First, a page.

Congresses & Events

PTS Congressi
Via Nizza,45
00198 - Roma (Italy)
Tel +39.06.8535-5590
Fax +39.06.8535-6060


Accompanying Persons' Programme

  • September 20th - Reception 
  • September 21st - 9.30am
Visit of St. Peter'S Basilica and Vatican Museum
  • September 21st - Gala Dinner 
St. Peter's Basilica
Right in the middle of Rome within the Vatican City rises the magnificent St. Peter’s Basilica, the largest church in the world. Its impressive dome stands out over all the other roofs of the Eternal City, 
while the Vatican Museums know that what they hold inside goes beyond the value of the Sistine Chapel alone. 
The beating heart of Catholicism, St. Peter's draws millions of pilgrims every year; they arrive from every part of the world to unite in prayer and receive the Pope's blessing. 
The construction of the Basilica that now dominates St. Peter's Square began April 18, 1506, when the Church was headed by Pope Julius II, and was completed in 1626, during the papacy of Pope Urban VII. 
The Square, rather, was completed in 1667.  On the same site - before the present-day Basilica - stood another basilica from the 4th Century; it had been commissioned by Roman Emperor Constantine I.           
The Vatican Museums 
are the grandiose collection of ancient and Renaissance art is the result of four centuries of papal patronage. Among the most amazing spots 2 need to be mentioned above all the others:
The four Raphael Rooms
form a suite of reception rooms in the place, the public part of the papal apartments in the Palace of the Vatican. They are famous for their frescoes, painted by Raphael and his workshop. 
Together with Michelangelo's ceiling frescoes in the Sistine Chapel, they are the grand fresco sequences that mark the High Renaissance in Rome. The “Stanze”, as they are commonly called, were originally intended as a suite of apartments for Pope Julius II. 
He commissioned Raphael, then a relatively young artist from Urbino, and his studio in 1508 or 1509 to redecorate the existing interiors of the rooms entirely. It was possibly Julius' intent to outshine the apartments of his predecessor (and rival) 
Pope Alexander VI, as the Stanze are directly above Alexander's Borgia Apartment. They are on the third floor, overlooking the south side of the Belvedere Courtyard. Running from east to west, as a visitor would have entered the apartment, but not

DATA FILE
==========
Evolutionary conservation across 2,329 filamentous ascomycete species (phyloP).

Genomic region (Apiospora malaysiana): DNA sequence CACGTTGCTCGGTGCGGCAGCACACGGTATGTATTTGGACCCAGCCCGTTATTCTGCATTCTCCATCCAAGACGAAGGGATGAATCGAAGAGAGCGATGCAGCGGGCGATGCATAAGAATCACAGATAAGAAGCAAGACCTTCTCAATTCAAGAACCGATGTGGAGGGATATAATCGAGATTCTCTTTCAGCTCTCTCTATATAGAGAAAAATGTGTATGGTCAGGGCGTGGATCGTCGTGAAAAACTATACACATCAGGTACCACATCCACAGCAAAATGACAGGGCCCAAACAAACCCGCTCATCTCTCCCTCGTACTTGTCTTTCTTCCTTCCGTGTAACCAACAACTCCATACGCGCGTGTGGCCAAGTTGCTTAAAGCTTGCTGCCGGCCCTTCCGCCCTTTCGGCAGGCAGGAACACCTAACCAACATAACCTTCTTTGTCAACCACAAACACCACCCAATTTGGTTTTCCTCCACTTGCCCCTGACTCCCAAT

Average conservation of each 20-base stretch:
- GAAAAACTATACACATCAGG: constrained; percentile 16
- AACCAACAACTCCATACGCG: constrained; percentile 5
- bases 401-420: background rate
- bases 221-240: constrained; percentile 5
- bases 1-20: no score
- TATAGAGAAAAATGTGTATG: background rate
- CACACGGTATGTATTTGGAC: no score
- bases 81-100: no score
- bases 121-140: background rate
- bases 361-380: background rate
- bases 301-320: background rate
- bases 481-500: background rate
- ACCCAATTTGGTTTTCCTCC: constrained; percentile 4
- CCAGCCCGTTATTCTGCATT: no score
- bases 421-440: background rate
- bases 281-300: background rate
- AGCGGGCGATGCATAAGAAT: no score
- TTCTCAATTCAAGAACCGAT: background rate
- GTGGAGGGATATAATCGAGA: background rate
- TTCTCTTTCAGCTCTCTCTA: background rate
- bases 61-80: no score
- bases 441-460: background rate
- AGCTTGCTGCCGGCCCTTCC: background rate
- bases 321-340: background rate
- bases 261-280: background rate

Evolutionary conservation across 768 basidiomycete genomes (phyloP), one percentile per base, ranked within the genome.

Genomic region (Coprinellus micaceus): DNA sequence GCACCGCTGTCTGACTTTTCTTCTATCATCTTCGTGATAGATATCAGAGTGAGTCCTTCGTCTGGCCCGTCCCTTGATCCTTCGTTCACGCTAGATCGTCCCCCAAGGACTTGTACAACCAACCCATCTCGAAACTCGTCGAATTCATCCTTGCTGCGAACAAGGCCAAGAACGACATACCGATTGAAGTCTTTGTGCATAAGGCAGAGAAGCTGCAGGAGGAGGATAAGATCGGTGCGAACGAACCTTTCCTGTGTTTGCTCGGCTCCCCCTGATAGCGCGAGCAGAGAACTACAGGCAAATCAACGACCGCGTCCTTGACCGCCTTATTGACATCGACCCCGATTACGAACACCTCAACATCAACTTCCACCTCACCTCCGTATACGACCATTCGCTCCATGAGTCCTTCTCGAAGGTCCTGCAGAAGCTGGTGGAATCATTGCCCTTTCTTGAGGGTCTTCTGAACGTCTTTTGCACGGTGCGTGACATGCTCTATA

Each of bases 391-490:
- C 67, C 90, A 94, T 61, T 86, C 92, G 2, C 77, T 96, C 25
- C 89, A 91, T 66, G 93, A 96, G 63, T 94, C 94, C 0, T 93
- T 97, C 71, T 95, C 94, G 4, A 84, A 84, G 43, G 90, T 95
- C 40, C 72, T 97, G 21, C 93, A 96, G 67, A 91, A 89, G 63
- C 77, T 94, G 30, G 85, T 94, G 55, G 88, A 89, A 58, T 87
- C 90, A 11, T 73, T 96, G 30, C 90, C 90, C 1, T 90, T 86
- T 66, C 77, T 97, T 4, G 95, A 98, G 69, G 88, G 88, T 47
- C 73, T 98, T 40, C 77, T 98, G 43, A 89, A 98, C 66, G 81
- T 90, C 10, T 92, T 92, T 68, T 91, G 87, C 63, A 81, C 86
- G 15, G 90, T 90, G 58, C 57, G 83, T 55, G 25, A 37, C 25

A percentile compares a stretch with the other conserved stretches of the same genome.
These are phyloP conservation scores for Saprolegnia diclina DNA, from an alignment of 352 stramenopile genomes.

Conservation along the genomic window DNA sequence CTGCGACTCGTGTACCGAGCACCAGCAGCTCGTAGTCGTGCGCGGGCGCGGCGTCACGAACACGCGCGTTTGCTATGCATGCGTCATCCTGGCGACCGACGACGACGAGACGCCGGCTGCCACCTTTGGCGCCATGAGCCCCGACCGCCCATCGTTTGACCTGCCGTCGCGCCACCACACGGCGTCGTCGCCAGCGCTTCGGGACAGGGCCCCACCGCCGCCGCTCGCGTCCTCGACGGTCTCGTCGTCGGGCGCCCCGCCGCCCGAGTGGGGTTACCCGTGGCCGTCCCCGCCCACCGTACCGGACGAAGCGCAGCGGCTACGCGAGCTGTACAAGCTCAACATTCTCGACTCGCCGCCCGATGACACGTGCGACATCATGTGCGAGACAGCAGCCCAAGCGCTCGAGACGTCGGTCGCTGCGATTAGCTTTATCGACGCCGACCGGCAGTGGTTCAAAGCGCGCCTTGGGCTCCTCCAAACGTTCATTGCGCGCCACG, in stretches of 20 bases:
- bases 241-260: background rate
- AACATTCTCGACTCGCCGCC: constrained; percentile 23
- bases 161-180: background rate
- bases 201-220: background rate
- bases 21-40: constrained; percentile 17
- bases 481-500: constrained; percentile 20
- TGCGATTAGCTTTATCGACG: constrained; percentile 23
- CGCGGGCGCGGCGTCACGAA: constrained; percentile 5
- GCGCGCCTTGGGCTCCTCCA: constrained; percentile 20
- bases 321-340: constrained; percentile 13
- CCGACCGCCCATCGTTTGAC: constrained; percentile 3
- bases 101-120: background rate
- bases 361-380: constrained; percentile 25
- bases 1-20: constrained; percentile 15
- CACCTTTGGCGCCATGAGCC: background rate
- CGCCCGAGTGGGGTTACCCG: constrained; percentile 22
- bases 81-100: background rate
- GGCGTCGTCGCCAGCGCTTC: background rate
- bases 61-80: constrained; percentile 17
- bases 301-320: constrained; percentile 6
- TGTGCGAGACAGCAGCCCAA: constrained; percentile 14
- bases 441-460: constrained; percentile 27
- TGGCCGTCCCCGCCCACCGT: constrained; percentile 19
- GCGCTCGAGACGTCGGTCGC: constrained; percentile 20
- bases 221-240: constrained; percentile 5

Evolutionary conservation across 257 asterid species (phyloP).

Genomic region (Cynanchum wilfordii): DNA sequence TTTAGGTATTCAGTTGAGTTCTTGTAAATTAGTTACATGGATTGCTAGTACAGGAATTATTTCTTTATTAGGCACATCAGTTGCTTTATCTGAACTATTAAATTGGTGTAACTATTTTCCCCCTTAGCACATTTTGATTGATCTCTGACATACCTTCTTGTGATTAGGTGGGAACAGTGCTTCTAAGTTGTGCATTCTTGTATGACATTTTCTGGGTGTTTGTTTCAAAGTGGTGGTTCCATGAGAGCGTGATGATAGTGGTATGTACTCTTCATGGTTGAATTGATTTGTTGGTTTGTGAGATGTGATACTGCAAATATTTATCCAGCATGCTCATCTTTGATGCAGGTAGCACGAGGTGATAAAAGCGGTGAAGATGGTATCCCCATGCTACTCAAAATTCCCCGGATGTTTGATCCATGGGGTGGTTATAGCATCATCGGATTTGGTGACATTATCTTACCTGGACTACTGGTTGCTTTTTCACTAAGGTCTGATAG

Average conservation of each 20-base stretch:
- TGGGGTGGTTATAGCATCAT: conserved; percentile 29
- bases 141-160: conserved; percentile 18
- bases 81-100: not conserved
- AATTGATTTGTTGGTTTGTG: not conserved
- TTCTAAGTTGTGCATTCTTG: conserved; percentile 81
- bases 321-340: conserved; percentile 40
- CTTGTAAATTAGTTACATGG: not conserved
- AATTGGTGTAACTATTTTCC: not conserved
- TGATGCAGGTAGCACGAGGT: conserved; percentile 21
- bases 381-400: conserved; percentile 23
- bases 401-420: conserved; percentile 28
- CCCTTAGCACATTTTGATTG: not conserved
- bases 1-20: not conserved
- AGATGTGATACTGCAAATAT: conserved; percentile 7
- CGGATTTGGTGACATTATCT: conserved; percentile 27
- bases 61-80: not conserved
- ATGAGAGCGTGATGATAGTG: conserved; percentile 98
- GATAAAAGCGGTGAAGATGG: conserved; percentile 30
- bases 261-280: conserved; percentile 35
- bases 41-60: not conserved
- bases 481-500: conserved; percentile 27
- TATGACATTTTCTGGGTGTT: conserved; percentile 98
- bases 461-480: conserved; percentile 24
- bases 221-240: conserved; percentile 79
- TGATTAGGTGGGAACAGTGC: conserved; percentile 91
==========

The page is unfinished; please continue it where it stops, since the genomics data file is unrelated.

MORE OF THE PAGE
following the sequence in which the Stanze were frescoed, the rooms are the Sala di Costantino ("Hall of Constantine"), the Stanza di Eliodoro ("Room of Heliodorus"), the Stanza della Segnatura ("Room of the Signatura") and the Stanza dell'Incendio del Borgo 
("The Room of the Fire in the Borgo"). After the death of Julius in 1513, with two rooms frescoed, Pope Leo X continued the program. Following Raphael's death in 1520, his assistants Gianfrancesco Penni, Giulio Romano and Raffaellino del Colle finished the project with the frescoes in the Sala di Costantino.
The Sistine Chapel
is a chapel in the Apostolic Palace. Originally known as the Cappella Magna, the chapel takes its name from Pope Sixtus IV, who restored it between 1477 and 1480. Since that time, the chapel has served as a place of both religious and functionary papal activity. 
Today it is the site of the Papal conclave, the process by which a new pope is selected. The fame of the Sistine Chapel lies mainly in the frescos that decorate the interior, and most particularly the Sistine Chapel ceiling and The Last Judgment by Michelangelo.
During the reign of Sixtus IV, a team of Renaissance painters that included Sandro Botticelli, Pietro Perugino, Pinturicchio, Domenico Ghirlandaio and Cosimo Roselli, created a series of frescos depicting the Life of Moses and the Life of Christ, offset by papal portraits above and trompe l’oeil drapery below. These paintings were completed in 1482, and on 15 August 1483 Sixtus IV celebrated the first mass in the Sistine Chapel for the Feast of the Assumption, at which ceremony the chapel was consecrated and dedicated to the Virgin Mary. 
Between 1508 and 1512, under the patronage of Pope Julius II, Michelangelo painted the Sistine Chapel ceiling, a masterpiece without precedent, that was to change the course of Western art. In a different climate after the Sack of Rome, he returned and between 1535 and 1541, painted The Last Judgment for Popes Clement VII and Paul III.  The fame of Michelangelo's paintings has drawn multitudes of visitors to the chapel, ever since they were revealed five hundred years ago.